Field Report: Marfa
Distance: 464 miles
Elevation: 4,685 feet
Named For: Marfa Strogoff, a character in Jules Verne’s novel Michael Strogoff
To borrow a word used by Peruvian artist William Cordova to describe a wall-sized projection of open ocean in a screening room within his show, I think of Marfa as a portal. A tiny town centered on an intersection locals refer to as “the blinking light,” Marfa offers a window into several worlds that are otherwise inaccessible in rural West Texas: the contemporary art market of New York, the coffee and food cultures of Austin, the exorbitantly curated shops of San Francisco. And it will not escape the New Mexico resident’s eye that much of Marfa’s cultivated aesthetic—cactus motifs, the whiff of dried sage, herbal tinctures, and casual astrological awareness—has been borrowed or outright appropriated from one state further west, as though all of New Mexico and its plural cultural histories could be shelved cutely on a handmade table in a storefront window. Marfa strikes me as a young person’s daydream of the West and what it has meant and might mean today: handmade cowboy hats, vintage western pearl snap shirts, gestures toward the cosmos. It’s a place of scale, a small town and a big space—big enough for Donald Judd to install his works, big enough for a music festival one weekend and a Solange show the next. Yet the community remains as isolated, as far out, as ever. When I visited this past August, the whole town was out of ice.
In the ten years I’ve been coming out to West Texas, Marfa has changed dramatically, while not really changing at all. It continues to be a challenge to find lunch; the rules and hours of Chinati events are impenetrable; visitors will run into the same strangers at every stop of their day. Chinati Weekend, which began as an open house at the Chinati Foundation and has now spread to most galleries in town, is Marfa’s version of bustling, with out-of-towners at their seasonal peak. It’s a weekend for art, and it’s a weekend for people watching.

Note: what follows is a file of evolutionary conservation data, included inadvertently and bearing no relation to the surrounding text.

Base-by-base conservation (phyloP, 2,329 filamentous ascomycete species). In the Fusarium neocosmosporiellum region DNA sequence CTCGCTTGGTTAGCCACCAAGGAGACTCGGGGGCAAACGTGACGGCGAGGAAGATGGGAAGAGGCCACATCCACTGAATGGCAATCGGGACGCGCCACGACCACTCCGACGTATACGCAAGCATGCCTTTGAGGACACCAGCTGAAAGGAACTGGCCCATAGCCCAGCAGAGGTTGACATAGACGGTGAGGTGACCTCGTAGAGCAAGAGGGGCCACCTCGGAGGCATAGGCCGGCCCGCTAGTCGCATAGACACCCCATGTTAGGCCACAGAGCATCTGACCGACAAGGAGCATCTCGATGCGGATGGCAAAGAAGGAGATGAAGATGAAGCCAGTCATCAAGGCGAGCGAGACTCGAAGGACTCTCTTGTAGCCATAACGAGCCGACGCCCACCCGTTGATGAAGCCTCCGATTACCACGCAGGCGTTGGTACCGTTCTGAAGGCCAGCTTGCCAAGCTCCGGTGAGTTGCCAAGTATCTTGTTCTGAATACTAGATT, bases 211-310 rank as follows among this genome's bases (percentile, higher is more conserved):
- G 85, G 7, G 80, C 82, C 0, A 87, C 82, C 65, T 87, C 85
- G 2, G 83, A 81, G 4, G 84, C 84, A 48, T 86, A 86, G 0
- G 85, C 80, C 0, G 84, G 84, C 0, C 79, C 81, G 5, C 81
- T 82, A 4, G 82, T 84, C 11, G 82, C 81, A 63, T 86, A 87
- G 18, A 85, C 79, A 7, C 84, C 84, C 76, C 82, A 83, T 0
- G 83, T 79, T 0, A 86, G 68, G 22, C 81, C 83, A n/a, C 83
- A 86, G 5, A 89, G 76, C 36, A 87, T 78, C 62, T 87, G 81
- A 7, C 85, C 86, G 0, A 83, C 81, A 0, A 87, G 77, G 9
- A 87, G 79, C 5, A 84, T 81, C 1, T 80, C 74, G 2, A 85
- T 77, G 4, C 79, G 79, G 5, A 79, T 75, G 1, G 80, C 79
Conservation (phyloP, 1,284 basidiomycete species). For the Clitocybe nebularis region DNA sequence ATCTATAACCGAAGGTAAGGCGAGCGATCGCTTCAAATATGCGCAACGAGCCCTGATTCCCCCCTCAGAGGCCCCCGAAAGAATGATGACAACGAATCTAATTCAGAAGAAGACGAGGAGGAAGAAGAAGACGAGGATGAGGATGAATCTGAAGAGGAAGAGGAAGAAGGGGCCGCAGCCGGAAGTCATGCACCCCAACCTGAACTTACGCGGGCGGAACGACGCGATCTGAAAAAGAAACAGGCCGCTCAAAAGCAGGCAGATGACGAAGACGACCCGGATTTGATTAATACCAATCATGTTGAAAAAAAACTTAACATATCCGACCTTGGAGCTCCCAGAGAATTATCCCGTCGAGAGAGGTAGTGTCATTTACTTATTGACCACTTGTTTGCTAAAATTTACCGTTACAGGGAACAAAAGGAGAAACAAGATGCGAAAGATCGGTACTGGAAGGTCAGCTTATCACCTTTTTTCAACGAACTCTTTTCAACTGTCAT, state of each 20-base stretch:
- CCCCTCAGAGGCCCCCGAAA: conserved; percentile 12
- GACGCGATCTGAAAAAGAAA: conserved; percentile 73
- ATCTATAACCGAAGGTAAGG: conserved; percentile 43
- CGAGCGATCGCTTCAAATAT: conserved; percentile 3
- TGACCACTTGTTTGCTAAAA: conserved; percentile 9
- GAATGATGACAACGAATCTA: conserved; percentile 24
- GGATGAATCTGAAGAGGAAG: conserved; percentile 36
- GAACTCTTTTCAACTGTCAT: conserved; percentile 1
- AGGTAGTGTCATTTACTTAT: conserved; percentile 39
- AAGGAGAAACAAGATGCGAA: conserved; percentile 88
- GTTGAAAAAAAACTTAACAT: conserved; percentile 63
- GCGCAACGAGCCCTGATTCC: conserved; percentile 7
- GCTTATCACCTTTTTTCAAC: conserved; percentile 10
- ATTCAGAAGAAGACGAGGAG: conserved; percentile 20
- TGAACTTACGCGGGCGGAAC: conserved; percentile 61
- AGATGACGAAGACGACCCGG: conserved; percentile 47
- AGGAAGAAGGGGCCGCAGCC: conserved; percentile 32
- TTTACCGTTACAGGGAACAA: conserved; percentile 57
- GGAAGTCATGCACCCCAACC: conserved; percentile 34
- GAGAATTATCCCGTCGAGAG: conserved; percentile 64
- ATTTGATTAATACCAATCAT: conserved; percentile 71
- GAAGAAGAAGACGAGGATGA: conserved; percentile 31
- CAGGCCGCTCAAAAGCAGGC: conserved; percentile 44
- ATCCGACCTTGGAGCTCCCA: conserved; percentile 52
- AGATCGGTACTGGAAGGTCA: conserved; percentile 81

What follows is a collection of artworks, performances, and experiences I had in Marfa during Chinati Weekend in October 2017, some of which you can recreate if you visit in the coming months. Some, however, will never occur again.
Rafa Esparza, Tierra. Sangre. Oro.
August 25, 2017 – March 18, 2018
As in his rotunda at the 2017 Whitney Biennial, adobe bricks shape the space of Rafa Esparza’s Tierra. Sangre. Oro. Passing beneath the adobe archway, made of bricks built by adobero Don Manuel Rodriguez and brought over the border for this sculpture, into Ballroom Marfa, a gallery I’ve visited numerous times, I had the distinct feeling of being suddenly somewhere else. This was no accident but an intentional reorientation of the path through the gallery so that visitors move from north to south, toward the Mexican border. What Esparza calls a “Brown Laboratory” contains several adobe columns, hung with Star Montana’s photo portraits of female-identifying people in Los Angeles and Marfa, an outdoor adobe plinth where Eamon Ore-Giron’s wool poncho awaits picnickers or performers, and a coffin-like adobe box topped with Nao Bustamante’s Kevlar soldadera’s dress and gloves. The show does not always offer itself up for explanation, as in Carmen Argote’s wall covered in cardboard boxes, collected from Marfa residents, but rewards lengthy perusal and revisiting.
Robert Irwin, Untitled (dawn to dusk), 2016
We walked up the hill early Sunday morning and found the hallways of Robert Irwin’s installation activated by light and other visitors. I recommend going in the “dusk” side and then, when you get to “dawn,” reversing your path.
Briget Riley, Royal Liverpool University Hospital, 1983, revised as wall painting, Bolt of Colour, 2017
Riley adopted the color palette of an Ancient Egyptian tomb painting for her 1983 vinyl installation at Royal Liverpool University Hospital. At Chinati, the 83-year-old Riley reprised the Liverpool project with the same colors of ochre, turquoise, lavender, black, and gold, and local Marfa artists executed the work in paint directly on the walls of the Judd-redesigned army barracks. The result is a work that harmonizes with the southwest desert and recalls the deserts of Egypt.
Ice Plant, Donald Judd, Untitled (U Channel), 1980 and Untitled (V Channel), 1982
Off the beaten path of Chinati, the abandoned ice plant houses two of Judd’s works in aluminum that are, to my eyes, far more exciting than any of those boxes. I wish I could tell you when it will be open. To get there, turn right at the John Chamberlains, and it’s on your left past the Marfa Public Library.
Solange Knowles Ferguson performance, Donald Judd’s 15 untitled works in concrete, 1980-84
October 8, 2017
Imagine, if you can: 30 black performers, bedecked in magenta, processing across the field alongside Donald Judd’s works in concrete, shadows of trombones, the voices and music and subtle modern dancing of Solange and her troupe swelling skyward and reflecting as the sun sets on a veritable shrine to white masculine minimalism. Be still, my heart!
Eugene Binder Gallery
Raychael Stine, How Now Snarly Yow
October 7 – December 2017